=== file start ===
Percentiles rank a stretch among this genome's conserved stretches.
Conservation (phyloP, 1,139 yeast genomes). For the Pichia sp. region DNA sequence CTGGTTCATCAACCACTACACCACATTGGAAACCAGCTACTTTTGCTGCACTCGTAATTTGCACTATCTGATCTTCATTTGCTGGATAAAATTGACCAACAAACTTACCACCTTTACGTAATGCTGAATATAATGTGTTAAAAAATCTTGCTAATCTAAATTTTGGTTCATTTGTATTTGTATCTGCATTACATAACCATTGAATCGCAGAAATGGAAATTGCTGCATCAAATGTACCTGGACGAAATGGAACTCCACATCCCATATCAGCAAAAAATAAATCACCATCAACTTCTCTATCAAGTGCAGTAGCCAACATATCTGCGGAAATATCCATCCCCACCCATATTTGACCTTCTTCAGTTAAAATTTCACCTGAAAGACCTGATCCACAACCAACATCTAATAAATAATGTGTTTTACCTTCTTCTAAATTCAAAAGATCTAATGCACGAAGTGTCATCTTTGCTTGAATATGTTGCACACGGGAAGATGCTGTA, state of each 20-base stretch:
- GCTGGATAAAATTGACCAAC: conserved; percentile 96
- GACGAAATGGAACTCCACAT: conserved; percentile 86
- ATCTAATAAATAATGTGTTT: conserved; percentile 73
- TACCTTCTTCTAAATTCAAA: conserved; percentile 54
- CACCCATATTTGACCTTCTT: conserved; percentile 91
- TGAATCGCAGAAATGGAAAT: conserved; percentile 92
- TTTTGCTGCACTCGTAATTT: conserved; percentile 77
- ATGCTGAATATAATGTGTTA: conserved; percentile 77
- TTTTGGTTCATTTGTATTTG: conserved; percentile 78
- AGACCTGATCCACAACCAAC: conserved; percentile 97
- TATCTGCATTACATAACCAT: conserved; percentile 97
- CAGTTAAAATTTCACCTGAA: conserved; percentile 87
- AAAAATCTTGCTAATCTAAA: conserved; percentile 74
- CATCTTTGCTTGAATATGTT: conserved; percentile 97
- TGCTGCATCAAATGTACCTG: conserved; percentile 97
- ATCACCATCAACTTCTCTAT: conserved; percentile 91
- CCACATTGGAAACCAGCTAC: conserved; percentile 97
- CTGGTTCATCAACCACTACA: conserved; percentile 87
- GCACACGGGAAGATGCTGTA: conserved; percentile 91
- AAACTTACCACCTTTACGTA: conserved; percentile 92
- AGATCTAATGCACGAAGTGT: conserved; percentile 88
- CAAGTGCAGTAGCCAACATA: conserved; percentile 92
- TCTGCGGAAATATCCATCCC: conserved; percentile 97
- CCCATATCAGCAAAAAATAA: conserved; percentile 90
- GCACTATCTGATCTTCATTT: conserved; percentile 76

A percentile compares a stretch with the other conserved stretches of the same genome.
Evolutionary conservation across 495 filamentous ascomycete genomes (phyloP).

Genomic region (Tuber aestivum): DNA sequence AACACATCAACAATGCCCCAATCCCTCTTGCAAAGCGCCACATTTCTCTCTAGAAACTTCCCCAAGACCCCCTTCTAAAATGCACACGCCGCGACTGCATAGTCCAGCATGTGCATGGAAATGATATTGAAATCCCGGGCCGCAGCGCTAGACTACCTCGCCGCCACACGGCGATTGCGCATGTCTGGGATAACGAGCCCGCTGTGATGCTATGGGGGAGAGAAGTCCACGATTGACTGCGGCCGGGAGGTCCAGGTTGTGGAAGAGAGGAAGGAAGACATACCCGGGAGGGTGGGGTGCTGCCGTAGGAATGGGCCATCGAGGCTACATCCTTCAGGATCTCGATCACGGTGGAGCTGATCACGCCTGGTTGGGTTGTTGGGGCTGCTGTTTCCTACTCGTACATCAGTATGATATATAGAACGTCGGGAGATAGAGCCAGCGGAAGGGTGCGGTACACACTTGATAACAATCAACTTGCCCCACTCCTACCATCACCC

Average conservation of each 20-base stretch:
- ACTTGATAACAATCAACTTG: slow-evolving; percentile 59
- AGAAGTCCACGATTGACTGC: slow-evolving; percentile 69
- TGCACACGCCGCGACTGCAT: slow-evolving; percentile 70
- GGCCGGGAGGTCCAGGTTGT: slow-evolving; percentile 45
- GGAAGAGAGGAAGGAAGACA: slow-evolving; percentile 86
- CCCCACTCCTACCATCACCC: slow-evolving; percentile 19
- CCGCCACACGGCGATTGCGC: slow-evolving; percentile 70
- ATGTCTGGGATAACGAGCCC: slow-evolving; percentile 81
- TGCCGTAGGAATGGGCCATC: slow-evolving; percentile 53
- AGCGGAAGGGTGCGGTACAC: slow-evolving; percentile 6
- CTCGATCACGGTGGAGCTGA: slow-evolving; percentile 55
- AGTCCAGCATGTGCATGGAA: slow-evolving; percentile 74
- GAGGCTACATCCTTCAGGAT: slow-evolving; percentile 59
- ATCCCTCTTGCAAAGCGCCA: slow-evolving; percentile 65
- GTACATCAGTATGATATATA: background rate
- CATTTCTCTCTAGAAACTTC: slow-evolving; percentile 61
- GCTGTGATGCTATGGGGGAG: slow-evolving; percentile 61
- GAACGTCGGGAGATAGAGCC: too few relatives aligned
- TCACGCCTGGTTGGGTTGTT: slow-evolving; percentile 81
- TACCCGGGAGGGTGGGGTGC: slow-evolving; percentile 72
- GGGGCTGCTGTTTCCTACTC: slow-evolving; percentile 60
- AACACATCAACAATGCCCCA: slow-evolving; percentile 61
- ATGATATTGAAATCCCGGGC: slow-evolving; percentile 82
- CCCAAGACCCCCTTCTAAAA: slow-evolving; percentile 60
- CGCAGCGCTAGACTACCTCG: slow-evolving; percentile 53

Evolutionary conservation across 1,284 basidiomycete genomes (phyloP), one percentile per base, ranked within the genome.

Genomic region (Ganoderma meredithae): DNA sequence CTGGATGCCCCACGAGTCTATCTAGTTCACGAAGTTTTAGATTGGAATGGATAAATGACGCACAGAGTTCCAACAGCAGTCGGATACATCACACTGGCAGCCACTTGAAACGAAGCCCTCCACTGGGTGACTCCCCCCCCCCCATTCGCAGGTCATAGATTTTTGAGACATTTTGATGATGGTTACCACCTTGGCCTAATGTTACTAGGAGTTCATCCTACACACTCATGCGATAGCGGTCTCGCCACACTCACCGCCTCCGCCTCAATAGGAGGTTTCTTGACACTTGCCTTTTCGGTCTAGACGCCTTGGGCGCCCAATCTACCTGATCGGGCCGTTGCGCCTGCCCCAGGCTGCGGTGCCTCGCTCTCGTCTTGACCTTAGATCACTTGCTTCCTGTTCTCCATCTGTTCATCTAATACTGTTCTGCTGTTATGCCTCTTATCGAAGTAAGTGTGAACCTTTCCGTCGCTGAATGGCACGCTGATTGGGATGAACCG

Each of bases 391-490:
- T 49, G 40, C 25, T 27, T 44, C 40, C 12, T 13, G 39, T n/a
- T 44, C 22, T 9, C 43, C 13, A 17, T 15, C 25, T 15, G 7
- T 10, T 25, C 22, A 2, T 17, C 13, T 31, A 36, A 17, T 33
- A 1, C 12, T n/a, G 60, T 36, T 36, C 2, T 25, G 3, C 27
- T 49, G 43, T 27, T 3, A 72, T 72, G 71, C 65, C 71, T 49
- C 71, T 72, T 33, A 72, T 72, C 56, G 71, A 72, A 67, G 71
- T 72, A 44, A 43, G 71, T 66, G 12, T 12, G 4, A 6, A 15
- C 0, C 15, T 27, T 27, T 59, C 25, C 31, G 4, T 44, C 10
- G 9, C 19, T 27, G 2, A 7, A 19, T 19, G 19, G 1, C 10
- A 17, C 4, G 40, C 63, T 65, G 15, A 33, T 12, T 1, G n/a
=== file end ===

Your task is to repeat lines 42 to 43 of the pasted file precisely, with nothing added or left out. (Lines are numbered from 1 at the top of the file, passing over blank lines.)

- CTCGATCACGGTGGAGCTGA: slow-evolving; percentile 55
- AGTCCAGCATGTGCATGGAA: slow-evolving; percentile 74